The Kerala government on Tuesday shunted out TP Salim Kumar, chief executive officer (CEO) of the Kerala Maritime Board (KMB) as internal bickerings intensify within the agency tasked with the development of the southern state’s maritime sector.

H Dineshan, an Indian Administrative Service (IAS) officer of the Kerala cadre and currently Director of Panchayat, has been entrusted with the full additional charge of CEO, Kerala Maritime Board, according to an order issued by the General Administration Department of the Kerala government on Tuesday.

Salim Kumar, an Indian Revenue Service (IRS) officer, was appointed as CEO of the maritime board in January this year. He was the first full-time CEO after the Board came into existence in July 2018.

The Board comprise members, mostly political appointees of the ruling Left Democratic Front (LDF) government.

“Kerala Maritime Board is seen as a platform for the government to indulge in political activities rather than promoting coastal trade. Since the Board was formed, CEOs have had short tenures as those not found to be cooperating were eased out of their posts for reasons unknown,” said Munshid Ali, Member, FICCI National Council (Ports & Infrastructure).

A few months ago, a member filed a petition against the Board, much to the government’s embarrassment.

Ali said that Salim Kumar was doing a good job since assuming charge as CEO and was aligned with the needs of the State’s trade.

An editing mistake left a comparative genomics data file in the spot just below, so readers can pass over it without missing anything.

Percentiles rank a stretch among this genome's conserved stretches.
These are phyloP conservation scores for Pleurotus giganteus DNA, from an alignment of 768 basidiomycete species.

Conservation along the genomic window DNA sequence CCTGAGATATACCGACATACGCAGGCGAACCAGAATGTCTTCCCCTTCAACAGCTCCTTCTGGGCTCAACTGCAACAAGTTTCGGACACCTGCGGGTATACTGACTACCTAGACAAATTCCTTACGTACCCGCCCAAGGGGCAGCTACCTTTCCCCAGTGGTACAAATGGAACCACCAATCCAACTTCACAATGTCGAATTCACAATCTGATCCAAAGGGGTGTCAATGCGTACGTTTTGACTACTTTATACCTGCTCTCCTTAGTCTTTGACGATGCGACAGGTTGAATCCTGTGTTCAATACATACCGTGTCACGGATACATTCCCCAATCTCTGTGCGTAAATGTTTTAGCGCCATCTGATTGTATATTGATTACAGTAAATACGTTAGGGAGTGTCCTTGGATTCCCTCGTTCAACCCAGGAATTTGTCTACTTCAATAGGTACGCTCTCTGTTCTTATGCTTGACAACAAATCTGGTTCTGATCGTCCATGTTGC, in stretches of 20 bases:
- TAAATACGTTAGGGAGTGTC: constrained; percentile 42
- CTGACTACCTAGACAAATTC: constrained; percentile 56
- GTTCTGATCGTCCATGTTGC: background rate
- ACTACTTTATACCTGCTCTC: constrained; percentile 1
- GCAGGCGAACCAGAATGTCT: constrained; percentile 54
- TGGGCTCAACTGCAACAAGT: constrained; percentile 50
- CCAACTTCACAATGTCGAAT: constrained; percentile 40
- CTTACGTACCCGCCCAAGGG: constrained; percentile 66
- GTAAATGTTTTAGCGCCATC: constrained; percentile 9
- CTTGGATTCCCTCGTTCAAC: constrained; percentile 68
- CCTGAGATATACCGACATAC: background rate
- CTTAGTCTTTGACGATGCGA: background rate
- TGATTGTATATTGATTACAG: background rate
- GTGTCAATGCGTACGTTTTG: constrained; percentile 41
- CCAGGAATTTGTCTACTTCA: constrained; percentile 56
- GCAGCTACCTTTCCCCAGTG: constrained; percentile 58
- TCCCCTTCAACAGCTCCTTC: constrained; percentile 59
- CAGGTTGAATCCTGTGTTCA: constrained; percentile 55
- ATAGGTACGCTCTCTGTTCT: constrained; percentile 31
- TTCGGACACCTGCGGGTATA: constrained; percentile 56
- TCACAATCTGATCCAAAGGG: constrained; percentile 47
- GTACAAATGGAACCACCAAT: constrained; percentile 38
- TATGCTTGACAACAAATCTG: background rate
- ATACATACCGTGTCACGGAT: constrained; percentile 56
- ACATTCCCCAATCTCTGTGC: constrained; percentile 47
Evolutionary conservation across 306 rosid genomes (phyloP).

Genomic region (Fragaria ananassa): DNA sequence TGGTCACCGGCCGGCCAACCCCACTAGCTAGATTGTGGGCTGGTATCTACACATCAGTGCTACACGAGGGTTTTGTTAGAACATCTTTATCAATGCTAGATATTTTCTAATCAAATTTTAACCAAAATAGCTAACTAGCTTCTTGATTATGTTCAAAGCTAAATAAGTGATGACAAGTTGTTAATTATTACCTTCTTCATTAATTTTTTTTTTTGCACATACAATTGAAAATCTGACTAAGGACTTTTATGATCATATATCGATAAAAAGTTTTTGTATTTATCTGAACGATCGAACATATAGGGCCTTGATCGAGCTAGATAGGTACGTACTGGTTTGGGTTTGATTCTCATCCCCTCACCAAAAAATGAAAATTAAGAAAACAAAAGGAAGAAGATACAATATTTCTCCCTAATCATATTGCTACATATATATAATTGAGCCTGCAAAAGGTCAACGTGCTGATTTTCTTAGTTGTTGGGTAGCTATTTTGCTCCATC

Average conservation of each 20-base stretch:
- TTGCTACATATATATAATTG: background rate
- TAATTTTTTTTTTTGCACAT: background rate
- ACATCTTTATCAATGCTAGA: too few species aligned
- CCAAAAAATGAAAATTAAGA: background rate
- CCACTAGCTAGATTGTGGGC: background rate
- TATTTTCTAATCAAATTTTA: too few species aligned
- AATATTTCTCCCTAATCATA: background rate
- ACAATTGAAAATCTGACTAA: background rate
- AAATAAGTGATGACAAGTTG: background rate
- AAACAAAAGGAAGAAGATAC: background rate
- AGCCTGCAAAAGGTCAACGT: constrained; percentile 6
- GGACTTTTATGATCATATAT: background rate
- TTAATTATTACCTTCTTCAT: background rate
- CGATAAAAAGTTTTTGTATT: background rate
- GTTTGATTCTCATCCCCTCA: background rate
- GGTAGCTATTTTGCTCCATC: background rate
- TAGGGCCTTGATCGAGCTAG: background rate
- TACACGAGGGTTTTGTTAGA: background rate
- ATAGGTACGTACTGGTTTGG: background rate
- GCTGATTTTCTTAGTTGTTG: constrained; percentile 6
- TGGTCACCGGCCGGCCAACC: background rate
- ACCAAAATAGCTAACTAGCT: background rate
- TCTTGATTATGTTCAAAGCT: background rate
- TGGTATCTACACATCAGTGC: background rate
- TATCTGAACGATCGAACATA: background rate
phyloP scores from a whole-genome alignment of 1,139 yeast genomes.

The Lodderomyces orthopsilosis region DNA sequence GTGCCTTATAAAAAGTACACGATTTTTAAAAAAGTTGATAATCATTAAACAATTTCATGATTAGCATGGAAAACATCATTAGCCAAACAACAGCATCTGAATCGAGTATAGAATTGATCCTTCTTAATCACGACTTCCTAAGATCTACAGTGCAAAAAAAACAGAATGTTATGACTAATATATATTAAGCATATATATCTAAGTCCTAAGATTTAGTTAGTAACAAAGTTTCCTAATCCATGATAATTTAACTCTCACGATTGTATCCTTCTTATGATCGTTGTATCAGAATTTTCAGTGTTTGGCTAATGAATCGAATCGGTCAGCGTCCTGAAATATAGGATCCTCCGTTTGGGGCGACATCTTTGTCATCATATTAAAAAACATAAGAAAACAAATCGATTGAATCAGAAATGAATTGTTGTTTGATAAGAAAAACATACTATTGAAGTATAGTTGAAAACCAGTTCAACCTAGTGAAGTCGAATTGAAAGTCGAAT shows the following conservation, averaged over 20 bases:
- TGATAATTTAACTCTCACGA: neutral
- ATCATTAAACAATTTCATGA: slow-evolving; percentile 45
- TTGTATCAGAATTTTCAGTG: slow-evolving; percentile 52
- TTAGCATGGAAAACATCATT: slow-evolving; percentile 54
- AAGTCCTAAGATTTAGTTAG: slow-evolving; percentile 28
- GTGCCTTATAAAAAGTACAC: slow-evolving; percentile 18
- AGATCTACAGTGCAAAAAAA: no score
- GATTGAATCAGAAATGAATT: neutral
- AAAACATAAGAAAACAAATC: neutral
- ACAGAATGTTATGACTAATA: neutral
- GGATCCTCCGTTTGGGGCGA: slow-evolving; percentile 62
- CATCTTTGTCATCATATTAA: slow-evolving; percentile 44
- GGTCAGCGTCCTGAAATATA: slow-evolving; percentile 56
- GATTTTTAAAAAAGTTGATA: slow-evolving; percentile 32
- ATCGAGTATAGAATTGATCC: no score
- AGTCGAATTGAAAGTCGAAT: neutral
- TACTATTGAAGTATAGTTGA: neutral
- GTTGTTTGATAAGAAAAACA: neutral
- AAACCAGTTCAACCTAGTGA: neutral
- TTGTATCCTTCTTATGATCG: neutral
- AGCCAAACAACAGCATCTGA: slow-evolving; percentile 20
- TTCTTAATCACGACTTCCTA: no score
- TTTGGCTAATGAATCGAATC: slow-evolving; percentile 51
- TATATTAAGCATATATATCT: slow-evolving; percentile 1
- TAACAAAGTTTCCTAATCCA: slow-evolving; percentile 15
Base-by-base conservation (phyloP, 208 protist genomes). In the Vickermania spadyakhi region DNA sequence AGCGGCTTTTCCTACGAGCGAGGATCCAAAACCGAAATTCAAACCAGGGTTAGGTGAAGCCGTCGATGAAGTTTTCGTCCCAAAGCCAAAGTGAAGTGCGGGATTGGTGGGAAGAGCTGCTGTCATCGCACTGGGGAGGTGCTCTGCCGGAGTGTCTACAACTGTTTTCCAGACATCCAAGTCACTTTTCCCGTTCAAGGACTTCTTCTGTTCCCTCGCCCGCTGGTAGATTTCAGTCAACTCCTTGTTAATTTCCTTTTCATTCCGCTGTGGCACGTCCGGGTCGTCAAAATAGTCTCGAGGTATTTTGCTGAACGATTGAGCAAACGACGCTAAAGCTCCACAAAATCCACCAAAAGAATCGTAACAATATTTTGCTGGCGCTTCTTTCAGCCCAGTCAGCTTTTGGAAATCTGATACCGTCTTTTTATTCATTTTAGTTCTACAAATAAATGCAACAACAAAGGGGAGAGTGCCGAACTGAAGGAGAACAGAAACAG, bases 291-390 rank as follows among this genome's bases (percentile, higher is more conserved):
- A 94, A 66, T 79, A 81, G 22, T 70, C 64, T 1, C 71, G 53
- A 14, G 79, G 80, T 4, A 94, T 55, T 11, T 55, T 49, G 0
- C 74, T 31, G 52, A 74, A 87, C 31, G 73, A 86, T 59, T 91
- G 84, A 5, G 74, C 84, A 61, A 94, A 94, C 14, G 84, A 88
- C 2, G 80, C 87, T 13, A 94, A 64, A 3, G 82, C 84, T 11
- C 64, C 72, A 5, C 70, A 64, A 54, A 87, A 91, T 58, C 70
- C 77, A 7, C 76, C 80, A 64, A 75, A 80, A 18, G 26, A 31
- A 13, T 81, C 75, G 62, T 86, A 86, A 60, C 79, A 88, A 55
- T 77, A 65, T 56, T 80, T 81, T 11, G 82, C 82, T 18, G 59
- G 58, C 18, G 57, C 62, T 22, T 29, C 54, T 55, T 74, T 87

During his short tenure, coastal shipping resumed operations in Kerala after a hiatus of three years.

Round The Coast Pvt Ltd, a new venture promoted by Mumbai based logistics conglomerate J M Baxi Group, started a short sea container shipping service in June, linking Cochin Port (Vallarpadam) with Beypore and Azhikal ports in the State.

Salim Kumar worked in tandem with the trade bodies/Chambers of Commerce to promote international container transhipment, Ali said.

“His IRS connections came in handy for the upgradation of international codes for Beypore and Azhikal ports. Though his transfer is a government policy, I see strong lobbying by vested interests in his exit from the Kerala Maritime Board,” Ali alleged.

Salim Kumar has been shifted to the Kerala State Civil Supplies Corporation as general manager, according to the government order.

Kerala, which has a coastline of 590 km, has seen the least development among the country’s coastal states, attributed to a lack of vision by policy makers to tap the state’s coastline for trade and shipping.

“The exit of Salim Kumar will paralyse all the promotional activities done by the state government,” said Prakash Iyer, a former member of the Board and past president of the Cochin Steamer Agents Association.

In other coastal states, the maritime boards are headed by the ports minister or the chief secretary. “Even though we have a determined chief minister in Pinarayi Vijayan who can take Kerala to greater heights with a vision for development, this is not happening in the maritime sector,” said S N Raghuchandran Nair, President, Trivandrum Chamber of Commerce and Industry.

“The government must quickly tap the advantage of the State’s coastline, which can be a big revenue earner and employment generator,” Raghuchandran Nair added.